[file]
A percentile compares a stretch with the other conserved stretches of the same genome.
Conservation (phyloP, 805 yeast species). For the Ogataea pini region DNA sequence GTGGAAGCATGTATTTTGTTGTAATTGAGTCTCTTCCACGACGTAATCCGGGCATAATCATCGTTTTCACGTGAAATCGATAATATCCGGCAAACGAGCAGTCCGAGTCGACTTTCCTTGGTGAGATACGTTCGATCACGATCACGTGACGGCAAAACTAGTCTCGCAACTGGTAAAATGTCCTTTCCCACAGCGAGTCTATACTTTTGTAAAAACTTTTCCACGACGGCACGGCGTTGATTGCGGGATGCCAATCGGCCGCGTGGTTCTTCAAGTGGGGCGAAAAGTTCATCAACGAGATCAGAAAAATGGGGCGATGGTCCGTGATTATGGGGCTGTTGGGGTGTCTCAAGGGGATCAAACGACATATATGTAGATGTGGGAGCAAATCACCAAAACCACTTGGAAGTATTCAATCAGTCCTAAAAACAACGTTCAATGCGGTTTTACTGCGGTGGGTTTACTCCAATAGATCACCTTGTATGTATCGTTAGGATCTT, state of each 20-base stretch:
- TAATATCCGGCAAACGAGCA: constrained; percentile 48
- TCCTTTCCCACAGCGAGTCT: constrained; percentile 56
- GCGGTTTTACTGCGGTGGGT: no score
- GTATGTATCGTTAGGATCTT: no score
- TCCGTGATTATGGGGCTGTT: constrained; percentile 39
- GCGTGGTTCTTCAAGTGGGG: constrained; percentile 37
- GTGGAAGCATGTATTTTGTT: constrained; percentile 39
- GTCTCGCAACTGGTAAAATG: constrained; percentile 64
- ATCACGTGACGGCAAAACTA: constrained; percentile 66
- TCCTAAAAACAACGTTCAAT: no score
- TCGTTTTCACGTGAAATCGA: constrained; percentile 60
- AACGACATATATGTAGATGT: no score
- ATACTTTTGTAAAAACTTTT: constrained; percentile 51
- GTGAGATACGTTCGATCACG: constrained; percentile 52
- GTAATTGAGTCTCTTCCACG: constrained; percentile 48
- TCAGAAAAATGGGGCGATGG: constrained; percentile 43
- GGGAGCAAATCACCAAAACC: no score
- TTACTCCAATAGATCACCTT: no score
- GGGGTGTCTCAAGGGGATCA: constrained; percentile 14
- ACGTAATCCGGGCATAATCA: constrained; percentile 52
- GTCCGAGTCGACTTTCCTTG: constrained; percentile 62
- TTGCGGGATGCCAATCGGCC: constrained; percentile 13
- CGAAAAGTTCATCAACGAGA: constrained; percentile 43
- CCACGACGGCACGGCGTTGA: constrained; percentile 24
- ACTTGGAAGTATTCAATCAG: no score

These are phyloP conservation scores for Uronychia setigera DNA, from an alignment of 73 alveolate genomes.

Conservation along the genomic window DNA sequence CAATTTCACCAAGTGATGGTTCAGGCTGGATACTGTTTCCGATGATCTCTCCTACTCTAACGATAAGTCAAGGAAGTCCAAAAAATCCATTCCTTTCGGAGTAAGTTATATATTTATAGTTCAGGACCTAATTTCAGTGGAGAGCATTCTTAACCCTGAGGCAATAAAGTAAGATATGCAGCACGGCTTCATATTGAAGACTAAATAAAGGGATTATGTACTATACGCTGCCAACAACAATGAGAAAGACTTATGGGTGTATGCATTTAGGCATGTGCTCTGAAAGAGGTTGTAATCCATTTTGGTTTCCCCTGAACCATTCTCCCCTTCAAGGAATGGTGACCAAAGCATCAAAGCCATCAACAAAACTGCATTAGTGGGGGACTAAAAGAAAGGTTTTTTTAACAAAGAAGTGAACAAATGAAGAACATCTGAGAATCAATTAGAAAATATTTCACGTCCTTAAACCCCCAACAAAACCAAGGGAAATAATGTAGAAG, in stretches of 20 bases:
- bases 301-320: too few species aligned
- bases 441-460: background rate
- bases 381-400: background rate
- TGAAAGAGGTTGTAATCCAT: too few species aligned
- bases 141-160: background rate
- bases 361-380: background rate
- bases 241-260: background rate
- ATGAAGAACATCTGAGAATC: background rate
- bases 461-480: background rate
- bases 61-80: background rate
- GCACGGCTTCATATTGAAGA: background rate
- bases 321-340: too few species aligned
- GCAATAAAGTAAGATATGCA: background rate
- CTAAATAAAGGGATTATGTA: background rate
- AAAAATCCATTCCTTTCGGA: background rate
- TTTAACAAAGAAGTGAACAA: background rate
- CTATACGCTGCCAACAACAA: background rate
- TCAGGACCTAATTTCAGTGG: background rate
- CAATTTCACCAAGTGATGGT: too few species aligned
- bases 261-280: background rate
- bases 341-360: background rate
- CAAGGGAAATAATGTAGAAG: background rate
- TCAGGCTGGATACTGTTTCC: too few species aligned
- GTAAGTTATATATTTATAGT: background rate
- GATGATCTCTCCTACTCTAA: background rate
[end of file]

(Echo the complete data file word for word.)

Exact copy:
A percentile compares a stretch with the other conserved stretches of the same genome.
Conservation (phyloP, 805 yeast species). For the Ogataea pini region DNA sequence GTGGAAGCATGTATTTTGTTGTAATTGAGTCTCTTCCACGACGTAATCCGGGCATAATCATCGTTTTCACGTGAAATCGATAATATCCGGCAAACGAGCAGTCCGAGTCGACTTTCCTTGGTGAGATACGTTCGATCACGATCACGTGACGGCAAAACTAGTCTCGCAACTGGTAAAATGTCCTTTCCCACAGCGAGTCTATACTTTTGTAAAAACTTTTCCACGACGGCACGGCGTTGATTGCGGGATGCCAATCGGCCGCGTGGTTCTTCAAGTGGGGCGAAAAGTTCATCAACGAGATCAGAAAAATGGGGCGATGGTCCGTGATTATGGGGCTGTTGGGGTGTCTCAAGGGGATCAAACGACATATATGTAGATGTGGGAGCAAATCACCAAAACCACTTGGAAGTATTCAATCAGTCCTAAAAACAACGTTCAATGCGGTTTTACTGCGGTGGGTTTACTCCAATAGATCACCTTGTATGTATCGTTAGGATCTT, state of each 20-base stretch:
- TAATATCCGGCAAACGAGCA: constrained; percentile 48
- TCCTTTCCCACAGCGAGTCT: constrained; percentile 56
- GCGGTTTTACTGCGGTGGGT: no score
- GTATGTATCGTTAGGATCTT: no score
- TCCGTGATTATGGGGCTGTT: constrained; percentile 39
- GCGTGGTTCTTCAAGTGGGG: constrained; percentile 37
- GTGGAAGCATGTATTTTGTT: constrained; percentile 39
- GTCTCGCAACTGGTAAAATG: constrained; percentile 64
- ATCACGTGACGGCAAAACTA: constrained; percentile 66
- TCCTAAAAACAACGTTCAAT: no score
- TCGTTTTCACGTGAAATCGA: constrained; percentile 60
- AACGACATATATGTAGATGT: no score
- ATACTTTTGTAAAAACTTTT: constrained; percentile 51
- GTGAGATACGTTCGATCACG: constrained; percentile 52
- GTAATTGAGTCTCTTCCACG: constrained; percentile 48
- TCAGAAAAATGGGGCGATGG: constrained; percentile 43
- GGGAGCAAATCACCAAAACC: no score
- TTACTCCAATAGATCACCTT: no score
- GGGGTGTCTCAAGGGGATCA: constrained; percentile 14
- ACGTAATCCGGGCATAATCA: constrained; percentile 52
- GTCCGAGTCGACTTTCCTTG: constrained; percentile 62
- TTGCGGGATGCCAATCGGCC: constrained; percentile 13
- CGAAAAGTTCATCAACGAGA: constrained; percentile 43
- CCACGACGGCACGGCGTTGA: constrained; percentile 24
- ACTTGGAAGTATTCAATCAG: no score

These are phyloP conservation scores for Uronychia setigera DNA, from an alignment of 73 alveolate genomes.

Conservation along the genomic window DNA sequence CAATTTCACCAAGTGATGGTTCAGGCTGGATACTGTTTCCGATGATCTCTCCTACTCTAACGATAAGTCAAGGAAGTCCAAAAAATCCATTCCTTTCGGAGTAAGTTATATATTTATAGTTCAGGACCTAATTTCAGTGGAGAGCATTCTTAACCCTGAGGCAATAAAGTAAGATATGCAGCACGGCTTCATATTGAAGACTAAATAAAGGGATTATGTACTATACGCTGCCAACAACAATGAGAAAGACTTATGGGTGTATGCATTTAGGCATGTGCTCTGAAAGAGGTTGTAATCCATTTTGGTTTCCCCTGAACCATTCTCCCCTTCAAGGAATGGTGACCAAAGCATCAAAGCCATCAACAAAACTGCATTAGTGGGGGACTAAAAGAAAGGTTTTTTTAACAAAGAAGTGAACAAATGAAGAACATCTGAGAATCAATTAGAAAATATTTCACGTCCTTAAACCCCCAACAAAACCAAGGGAAATAATGTAGAAG, in stretches of 20 bases:
- bases 301-320: too few species aligned
- bases 441-460: background rate
- bases 381-400: background rate
- TGAAAGAGGTTGTAATCCAT: too few species aligned
- bases 141-160: background rate
- bases 361-380: background rate
- bases 241-260: background rate
- ATGAAGAACATCTGAGAATC: background rate
- bases 461-480: background rate
- bases 61-80: background rate
- GCACGGCTTCATATTGAAGA: background rate
- bases 321-340: too few species aligned
- GCAATAAAGTAAGATATGCA: background rate
- CTAAATAAAGGGATTATGTA: background rate
- AAAAATCCATTCCTTTCGGA: background rate
- TTTAACAAAGAAGTGAACAA: background rate
- CTATACGCTGCCAACAACAA: background rate
- TCAGGACCTAATTTCAGTGG: background rate
- CAATTTCACCAAGTGATGGT: too few species aligned
- bases 261-280: background rate
- bases 341-360: background rate
- CAAGGGAAATAATGTAGAAG: background rate
- TCAGGCTGGATACTGTTTCC: too few species aligned
- GTAAGTTATATATTTATAGT: background rate
- GATGATCTCTCCTACTCTAA: background rate